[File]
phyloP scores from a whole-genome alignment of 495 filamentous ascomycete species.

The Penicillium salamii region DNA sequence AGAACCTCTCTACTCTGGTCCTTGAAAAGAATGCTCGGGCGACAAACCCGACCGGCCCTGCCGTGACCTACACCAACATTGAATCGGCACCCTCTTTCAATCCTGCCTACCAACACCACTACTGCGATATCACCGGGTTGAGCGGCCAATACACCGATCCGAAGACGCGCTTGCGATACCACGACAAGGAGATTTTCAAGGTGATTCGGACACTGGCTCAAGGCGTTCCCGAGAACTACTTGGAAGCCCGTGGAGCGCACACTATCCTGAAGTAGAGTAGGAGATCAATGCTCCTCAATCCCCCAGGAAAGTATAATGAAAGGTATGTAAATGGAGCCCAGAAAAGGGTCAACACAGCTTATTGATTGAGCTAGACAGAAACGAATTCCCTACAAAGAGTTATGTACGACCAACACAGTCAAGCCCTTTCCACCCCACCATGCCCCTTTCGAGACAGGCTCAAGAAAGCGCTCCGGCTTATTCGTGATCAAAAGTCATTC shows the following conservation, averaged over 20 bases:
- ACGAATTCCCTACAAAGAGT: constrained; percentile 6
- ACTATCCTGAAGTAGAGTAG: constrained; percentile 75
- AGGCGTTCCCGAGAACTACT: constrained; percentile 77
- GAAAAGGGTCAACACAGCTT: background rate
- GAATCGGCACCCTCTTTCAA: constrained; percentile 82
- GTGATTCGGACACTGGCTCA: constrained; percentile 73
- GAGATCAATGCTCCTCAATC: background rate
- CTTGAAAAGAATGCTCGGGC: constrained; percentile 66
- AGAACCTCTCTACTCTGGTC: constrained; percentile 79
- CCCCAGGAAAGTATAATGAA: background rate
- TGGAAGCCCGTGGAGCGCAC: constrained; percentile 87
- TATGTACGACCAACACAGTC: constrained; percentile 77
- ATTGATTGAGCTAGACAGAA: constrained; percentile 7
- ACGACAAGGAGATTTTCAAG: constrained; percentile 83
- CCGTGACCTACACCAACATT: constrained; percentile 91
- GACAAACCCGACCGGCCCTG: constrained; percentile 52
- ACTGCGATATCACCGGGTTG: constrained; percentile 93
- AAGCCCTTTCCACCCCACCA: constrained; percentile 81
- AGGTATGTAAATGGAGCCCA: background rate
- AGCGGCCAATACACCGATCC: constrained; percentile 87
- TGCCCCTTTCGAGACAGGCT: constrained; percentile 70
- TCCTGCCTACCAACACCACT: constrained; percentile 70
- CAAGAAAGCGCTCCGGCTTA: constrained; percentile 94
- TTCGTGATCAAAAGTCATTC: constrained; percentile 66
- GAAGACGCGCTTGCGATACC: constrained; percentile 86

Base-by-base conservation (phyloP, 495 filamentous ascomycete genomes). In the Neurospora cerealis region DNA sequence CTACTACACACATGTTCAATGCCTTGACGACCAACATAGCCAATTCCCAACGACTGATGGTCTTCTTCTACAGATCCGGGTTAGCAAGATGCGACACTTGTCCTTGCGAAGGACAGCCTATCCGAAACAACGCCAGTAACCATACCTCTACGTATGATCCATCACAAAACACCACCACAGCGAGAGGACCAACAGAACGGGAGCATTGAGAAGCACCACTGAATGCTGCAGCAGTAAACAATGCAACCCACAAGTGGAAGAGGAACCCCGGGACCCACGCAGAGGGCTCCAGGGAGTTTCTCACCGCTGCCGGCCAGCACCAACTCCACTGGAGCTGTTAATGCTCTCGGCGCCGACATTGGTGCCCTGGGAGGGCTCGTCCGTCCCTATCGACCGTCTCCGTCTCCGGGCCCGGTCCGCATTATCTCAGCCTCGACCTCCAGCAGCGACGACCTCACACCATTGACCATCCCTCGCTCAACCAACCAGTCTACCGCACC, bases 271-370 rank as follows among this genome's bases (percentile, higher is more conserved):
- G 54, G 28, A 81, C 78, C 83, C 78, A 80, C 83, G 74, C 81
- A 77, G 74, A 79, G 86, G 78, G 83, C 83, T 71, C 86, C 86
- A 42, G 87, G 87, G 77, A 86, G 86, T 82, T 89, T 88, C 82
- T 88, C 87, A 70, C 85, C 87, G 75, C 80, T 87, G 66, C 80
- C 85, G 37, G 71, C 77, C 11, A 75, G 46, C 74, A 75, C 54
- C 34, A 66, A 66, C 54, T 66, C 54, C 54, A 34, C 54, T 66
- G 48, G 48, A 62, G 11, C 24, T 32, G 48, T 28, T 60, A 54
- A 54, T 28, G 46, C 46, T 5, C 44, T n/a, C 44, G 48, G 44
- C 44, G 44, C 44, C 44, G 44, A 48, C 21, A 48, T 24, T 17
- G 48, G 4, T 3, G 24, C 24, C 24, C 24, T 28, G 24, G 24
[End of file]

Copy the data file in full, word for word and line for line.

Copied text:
phyloP scores from a whole-genome alignment of 495 filamentous ascomycete species.

The Penicillium salamii region DNA sequence AGAACCTCTCTACTCTGGTCCTTGAAAAGAATGCTCGGGCGACAAACCCGACCGGCCCTGCCGTGACCTACACCAACATTGAATCGGCACCCTCTTTCAATCCTGCCTACCAACACCACTACTGCGATATCACCGGGTTGAGCGGCCAATACACCGATCCGAAGACGCGCTTGCGATACCACGACAAGGAGATTTTCAAGGTGATTCGGACACTGGCTCAAGGCGTTCCCGAGAACTACTTGGAAGCCCGTGGAGCGCACACTATCCTGAAGTAGAGTAGGAGATCAATGCTCCTCAATCCCCCAGGAAAGTATAATGAAAGGTATGTAAATGGAGCCCAGAAAAGGGTCAACACAGCTTATTGATTGAGCTAGACAGAAACGAATTCCCTACAAAGAGTTATGTACGACCAACACAGTCAAGCCCTTTCCACCCCACCATGCCCCTTTCGAGACAGGCTCAAGAAAGCGCTCCGGCTTATTCGTGATCAAAAGTCATTC shows the following conservation, averaged over 20 bases:
- ACGAATTCCCTACAAAGAGT: constrained; percentile 6
- ACTATCCTGAAGTAGAGTAG: constrained; percentile 75
- AGGCGTTCCCGAGAACTACT: constrained; percentile 77
- GAAAAGGGTCAACACAGCTT: background rate
- GAATCGGCACCCTCTTTCAA: constrained; percentile 82
- GTGATTCGGACACTGGCTCA: constrained; percentile 73
- GAGATCAATGCTCCTCAATC: background rate
- CTTGAAAAGAATGCTCGGGC: constrained; percentile 66
- AGAACCTCTCTACTCTGGTC: constrained; percentile 79
- CCCCAGGAAAGTATAATGAA: background rate
- TGGAAGCCCGTGGAGCGCAC: constrained; percentile 87
- TATGTACGACCAACACAGTC: constrained; percentile 77
- ATTGATTGAGCTAGACAGAA: constrained; percentile 7
- ACGACAAGGAGATTTTCAAG: constrained; percentile 83
- CCGTGACCTACACCAACATT: constrained; percentile 91
- GACAAACCCGACCGGCCCTG: constrained; percentile 52
- ACTGCGATATCACCGGGTTG: constrained; percentile 93
- AAGCCCTTTCCACCCCACCA: constrained; percentile 81
- AGGTATGTAAATGGAGCCCA: background rate
- AGCGGCCAATACACCGATCC: constrained; percentile 87
- TGCCCCTTTCGAGACAGGCT: constrained; percentile 70
- TCCTGCCTACCAACACCACT: constrained; percentile 70
- CAAGAAAGCGCTCCGGCTTA: constrained; percentile 94
- TTCGTGATCAAAAGTCATTC: constrained; percentile 66
- GAAGACGCGCTTGCGATACC: constrained; percentile 86

Base-by-base conservation (phyloP, 495 filamentous ascomycete genomes). In the Neurospora cerealis region DNA sequence CTACTACACACATGTTCAATGCCTTGACGACCAACATAGCCAATTCCCAACGACTGATGGTCTTCTTCTACAGATCCGGGTTAGCAAGATGCGACACTTGTCCTTGCGAAGGACAGCCTATCCGAAACAACGCCAGTAACCATACCTCTACGTATGATCCATCACAAAACACCACCACAGCGAGAGGACCAACAGAACGGGAGCATTGAGAAGCACCACTGAATGCTGCAGCAGTAAACAATGCAACCCACAAGTGGAAGAGGAACCCCGGGACCCACGCAGAGGGCTCCAGGGAGTTTCTCACCGCTGCCGGCCAGCACCAACTCCACTGGAGCTGTTAATGCTCTCGGCGCCGACATTGGTGCCCTGGGAGGGCTCGTCCGTCCCTATCGACCGTCTCCGTCTCCGGGCCCGGTCCGCATTATCTCAGCCTCGACCTCCAGCAGCGACGACCTCACACCATTGACCATCCCTCGCTCAACCAACCAGTCTACCGCACC, bases 271-370 rank as follows among this genome's bases (percentile, higher is more conserved):
- G 54, G 28, A 81, C 78, C 83, C 78, A 80, C 83, G 74, C 81
- A 77, G 74, A 79, G 86, G 78, G 83, C 83, T 71, C 86, C 86
- A 42, G 87, G 87, G 77, A 86, G 86, T 82, T 89, T 88, C 82
- T 88, C 87, A 70, C 85, C 87, G 75, C 80, T 87, G 66, C 80
- C 85, G 37, G 71, C 77, C 11, A 75, G 46, C 74, A 75, C 54
- C 34, A 66, A 66, C 54, T 66, C 54, C 54, A 34, C 54, T 66
- G 48, G 48, A 62, G 11, C 24, T 32, G 48, T 28, T 60, A 54
- A 54, T 28, G 46, C 46, T 5, C 44, T n/a, C 44, G 48, G 44
- C 44, G 44, C 44, C 44, G 44, A 48, C 21, A 48, T 24, T 17
- G 48, G 4, T 3, G 24, C 24, C 24, C 24, T 28, G 24, G 24